Cairn Energy has effectively seized Indian state-owned properties in Paris, in a dramatic escalation to force India to pay $1.7 billion awarded by an international tribunal over a tax dispute.
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In January, British firm Cairn Energy threatened to seize assets belonging to the Indian government, mainly planes and ships amid the tax dispute.
It said the targets could include bank accounts as well as mobile and immobile property, including the assets of public sector enterprises such as state-owned Air India, but not diplomatic assets.
In a warning letter to the Indian Prime Minister, Cairn Energy threatened the Indian government to honour the verdict in one of its longest-running, highest-profile corporate tax battles or face the consequences.
In the ruling (read below) Cairn described as “final and binding”, the tribunal ordered New Delhi to pay $1.2bn in damages, plus interest and costs, to compensate Cairn for the shares — long sold off by the tax department — as well as confiscated dividends.
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“The award can be enforced against Indian assets in numerous jurisdictions around the world for which the necessary preparations have been put in place,” the company said.
Cairn then started identifying assets it could seize if the Indian government doesn’t comply with the order. Sources said that these could include planes and ships.
Cairn said it had identified $70bn of assets around the world ranging from buildings to Air India aircraft that it may try to seize as long as the Indian government refuses to pay.
Cairn Energy then sued India’s flagship carrier Air India to enforce the $1.2 billion arbitration award.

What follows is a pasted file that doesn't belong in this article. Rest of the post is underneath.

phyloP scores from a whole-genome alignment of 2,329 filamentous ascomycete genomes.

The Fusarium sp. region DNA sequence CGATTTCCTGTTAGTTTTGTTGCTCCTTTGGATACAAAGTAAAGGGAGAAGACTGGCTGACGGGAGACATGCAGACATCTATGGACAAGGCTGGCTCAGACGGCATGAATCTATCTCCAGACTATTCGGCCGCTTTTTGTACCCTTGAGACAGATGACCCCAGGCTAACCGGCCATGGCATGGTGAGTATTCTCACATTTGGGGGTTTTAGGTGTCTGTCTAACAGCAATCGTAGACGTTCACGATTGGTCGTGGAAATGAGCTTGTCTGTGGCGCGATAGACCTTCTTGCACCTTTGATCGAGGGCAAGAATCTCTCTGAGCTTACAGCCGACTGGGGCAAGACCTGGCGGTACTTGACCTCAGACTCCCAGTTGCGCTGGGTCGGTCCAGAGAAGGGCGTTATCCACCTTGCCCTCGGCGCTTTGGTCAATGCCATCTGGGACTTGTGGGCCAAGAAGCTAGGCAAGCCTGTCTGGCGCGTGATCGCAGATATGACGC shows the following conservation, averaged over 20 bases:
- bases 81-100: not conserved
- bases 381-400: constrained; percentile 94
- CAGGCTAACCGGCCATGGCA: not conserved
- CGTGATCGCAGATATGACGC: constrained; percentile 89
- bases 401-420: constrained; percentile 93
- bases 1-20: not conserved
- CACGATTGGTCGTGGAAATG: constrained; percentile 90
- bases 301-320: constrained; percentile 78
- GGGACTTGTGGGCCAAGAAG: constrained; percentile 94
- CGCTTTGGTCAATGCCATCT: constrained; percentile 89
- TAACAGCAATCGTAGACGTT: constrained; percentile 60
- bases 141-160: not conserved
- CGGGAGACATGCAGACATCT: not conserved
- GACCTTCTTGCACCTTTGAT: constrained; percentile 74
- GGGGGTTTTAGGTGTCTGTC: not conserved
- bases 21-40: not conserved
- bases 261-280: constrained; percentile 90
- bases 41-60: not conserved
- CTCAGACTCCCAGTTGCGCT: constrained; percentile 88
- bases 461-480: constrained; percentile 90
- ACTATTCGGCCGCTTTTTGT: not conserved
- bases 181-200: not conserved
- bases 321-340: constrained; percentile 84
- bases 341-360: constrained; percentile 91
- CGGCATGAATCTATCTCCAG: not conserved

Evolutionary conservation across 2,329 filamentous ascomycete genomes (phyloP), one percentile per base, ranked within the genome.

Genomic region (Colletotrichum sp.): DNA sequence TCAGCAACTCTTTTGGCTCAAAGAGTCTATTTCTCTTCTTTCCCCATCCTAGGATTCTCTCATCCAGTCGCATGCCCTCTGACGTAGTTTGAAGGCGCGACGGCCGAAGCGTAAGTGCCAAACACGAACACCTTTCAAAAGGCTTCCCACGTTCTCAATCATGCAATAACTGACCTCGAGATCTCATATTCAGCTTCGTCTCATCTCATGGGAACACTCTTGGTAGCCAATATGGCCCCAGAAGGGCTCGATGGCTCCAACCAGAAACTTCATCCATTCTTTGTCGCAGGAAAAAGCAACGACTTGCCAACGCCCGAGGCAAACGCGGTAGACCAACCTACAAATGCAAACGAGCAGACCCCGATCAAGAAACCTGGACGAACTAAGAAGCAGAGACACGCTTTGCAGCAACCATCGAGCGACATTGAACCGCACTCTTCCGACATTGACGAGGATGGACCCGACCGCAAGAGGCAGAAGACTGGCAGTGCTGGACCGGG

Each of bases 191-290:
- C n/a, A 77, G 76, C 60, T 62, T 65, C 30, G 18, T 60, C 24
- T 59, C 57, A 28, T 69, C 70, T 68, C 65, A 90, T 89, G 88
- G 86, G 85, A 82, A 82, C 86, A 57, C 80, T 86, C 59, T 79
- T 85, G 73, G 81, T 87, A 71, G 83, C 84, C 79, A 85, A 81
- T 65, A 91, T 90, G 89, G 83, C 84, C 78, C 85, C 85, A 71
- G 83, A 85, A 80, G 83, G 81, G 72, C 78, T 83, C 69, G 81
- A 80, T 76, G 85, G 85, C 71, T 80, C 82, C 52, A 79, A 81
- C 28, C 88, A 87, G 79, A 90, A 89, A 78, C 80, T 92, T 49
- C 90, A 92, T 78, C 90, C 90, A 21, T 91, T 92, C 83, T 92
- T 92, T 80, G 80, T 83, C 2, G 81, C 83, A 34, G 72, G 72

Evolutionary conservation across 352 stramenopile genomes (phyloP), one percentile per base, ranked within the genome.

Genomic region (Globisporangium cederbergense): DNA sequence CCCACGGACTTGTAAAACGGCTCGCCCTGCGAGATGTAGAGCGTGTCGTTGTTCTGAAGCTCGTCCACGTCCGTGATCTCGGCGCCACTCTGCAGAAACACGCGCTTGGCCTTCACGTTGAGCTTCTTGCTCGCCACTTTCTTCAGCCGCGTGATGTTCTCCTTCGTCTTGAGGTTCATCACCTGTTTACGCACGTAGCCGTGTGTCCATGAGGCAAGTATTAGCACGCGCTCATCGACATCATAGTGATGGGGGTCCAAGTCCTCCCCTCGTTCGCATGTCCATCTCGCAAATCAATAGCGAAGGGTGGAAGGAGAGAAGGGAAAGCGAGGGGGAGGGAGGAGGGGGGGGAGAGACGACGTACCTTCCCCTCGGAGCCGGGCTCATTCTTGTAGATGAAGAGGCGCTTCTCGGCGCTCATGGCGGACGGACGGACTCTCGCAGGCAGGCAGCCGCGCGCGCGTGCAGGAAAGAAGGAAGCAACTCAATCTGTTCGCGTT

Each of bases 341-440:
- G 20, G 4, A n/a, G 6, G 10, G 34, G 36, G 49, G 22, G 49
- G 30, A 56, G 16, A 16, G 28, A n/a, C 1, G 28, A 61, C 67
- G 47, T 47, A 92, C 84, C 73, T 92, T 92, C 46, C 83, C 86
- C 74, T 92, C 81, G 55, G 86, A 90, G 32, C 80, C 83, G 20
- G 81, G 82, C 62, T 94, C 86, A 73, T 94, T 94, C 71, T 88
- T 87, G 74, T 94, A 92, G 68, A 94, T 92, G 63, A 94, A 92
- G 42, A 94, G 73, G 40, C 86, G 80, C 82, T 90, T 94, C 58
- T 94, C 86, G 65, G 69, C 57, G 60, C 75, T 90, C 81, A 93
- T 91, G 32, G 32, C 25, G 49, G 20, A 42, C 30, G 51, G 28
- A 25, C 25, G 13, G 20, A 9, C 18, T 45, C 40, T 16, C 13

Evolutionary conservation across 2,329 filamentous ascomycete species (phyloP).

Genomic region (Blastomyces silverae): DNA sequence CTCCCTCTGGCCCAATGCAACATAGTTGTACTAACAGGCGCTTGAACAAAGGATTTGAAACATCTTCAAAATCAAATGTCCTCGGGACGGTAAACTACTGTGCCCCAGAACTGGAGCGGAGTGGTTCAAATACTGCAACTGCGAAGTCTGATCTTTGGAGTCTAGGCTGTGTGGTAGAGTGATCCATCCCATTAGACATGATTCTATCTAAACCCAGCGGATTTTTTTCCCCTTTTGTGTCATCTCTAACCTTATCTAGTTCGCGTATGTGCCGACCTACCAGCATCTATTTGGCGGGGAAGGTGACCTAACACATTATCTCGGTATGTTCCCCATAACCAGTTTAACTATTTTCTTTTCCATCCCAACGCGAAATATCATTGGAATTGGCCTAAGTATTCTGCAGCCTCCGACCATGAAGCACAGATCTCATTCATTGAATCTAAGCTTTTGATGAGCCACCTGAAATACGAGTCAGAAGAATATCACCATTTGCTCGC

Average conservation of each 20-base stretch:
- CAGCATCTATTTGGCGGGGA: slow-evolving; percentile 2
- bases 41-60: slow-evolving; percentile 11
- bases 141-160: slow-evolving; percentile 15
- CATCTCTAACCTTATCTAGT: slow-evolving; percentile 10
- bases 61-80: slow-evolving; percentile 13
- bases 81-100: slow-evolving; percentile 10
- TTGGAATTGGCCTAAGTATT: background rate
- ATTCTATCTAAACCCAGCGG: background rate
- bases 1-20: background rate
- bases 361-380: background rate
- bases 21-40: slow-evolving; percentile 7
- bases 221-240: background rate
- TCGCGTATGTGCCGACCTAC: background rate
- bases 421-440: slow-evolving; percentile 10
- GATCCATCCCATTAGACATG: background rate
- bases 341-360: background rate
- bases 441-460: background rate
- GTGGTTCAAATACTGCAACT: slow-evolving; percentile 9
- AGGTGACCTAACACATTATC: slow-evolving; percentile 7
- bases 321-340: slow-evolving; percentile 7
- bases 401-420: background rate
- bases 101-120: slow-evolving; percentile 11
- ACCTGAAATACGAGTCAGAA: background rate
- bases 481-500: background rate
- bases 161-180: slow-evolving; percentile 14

Cairn filed the lawsuit in the U.S. District Court for the Southern District of New York, seeking to make Air India liable for the judgement that was awarded to Cairn.
The lawsuit argued that the carrier as a state-owned company, is “legally indistinct from the state itself.”
“The nominal distinction between India and Air India is illusory and serves only to aid India in improperly shielding its assets from creditors like (Cairn),” the filing said.
Meanwhile, Cairn Energy also filed cases in the US, the UK and the Netherlands courts to register the arbitration award as a preparatory action in case it was not paid by the Indian government.
The action is forced by Cairn’s shareholders which include big financial institutions such as BlackRock, Fidelity, Franklin Templeton, Schroders and Aviva.
Cairn Energy had in 2011, sold Cairn India to Anil Agarwal’s Vedanta Group, barring a minor stake of 9.8 per cent. It wanted to sell the residual stake as well but was barred by the I-T department from doing so.
Now, Cairn has secured a French court order to seize about 20 Indian government properties in France.
Its asset freeze application in Paris is the first to succeed. The company said it would effectively transfer the ownership of 20 properties valued at more than €20m, including in the 16th and 14th arrondissements.
Cairn said the freeze on the properties approved by the French Court, Tribunal Judiciaire de Paris, was a “necessary preparatory step to taking ownership of the properties and ensures that the proceeds of any sales would be due to Cairn”.
Cairn has hired lawyer Dennis Hranitz, who worked on the US hedge fund Elliott Capital Management dispute, which in 2012 seized an Argentine naval vessel in Ghana over a debt dispute.
Interesting, there were also reports that the Indian government would surrender Cairn the Ratna R-Series oil fields in the Arabian Sea or the Barmer oilfield in Rajasthan to settle the dispute.
“One option is to give Cairn one or more of the oil and gas fields that the government now owns after they are surrendered by operators for various reasons.
The government could give the Ratna and R-Series oil and gas field in the Arabian Sea that were taken away from Essar Oil-Premier Oil consortium in 2016 because contractual terms had changed. The Barmer oilfield in Rajasthan, which was originally discovered by Cairn Energy, could be another option,” said insider sources.
“It’s a win-win – the government settles it liability without paying a single penny or upsetting investor sentiments by not honouring the arbitration award through endless legal challenges and at the same time getting back an established exploration and production (E&P) firm back,” another source said.
Read the 582 page arbitration judgment below: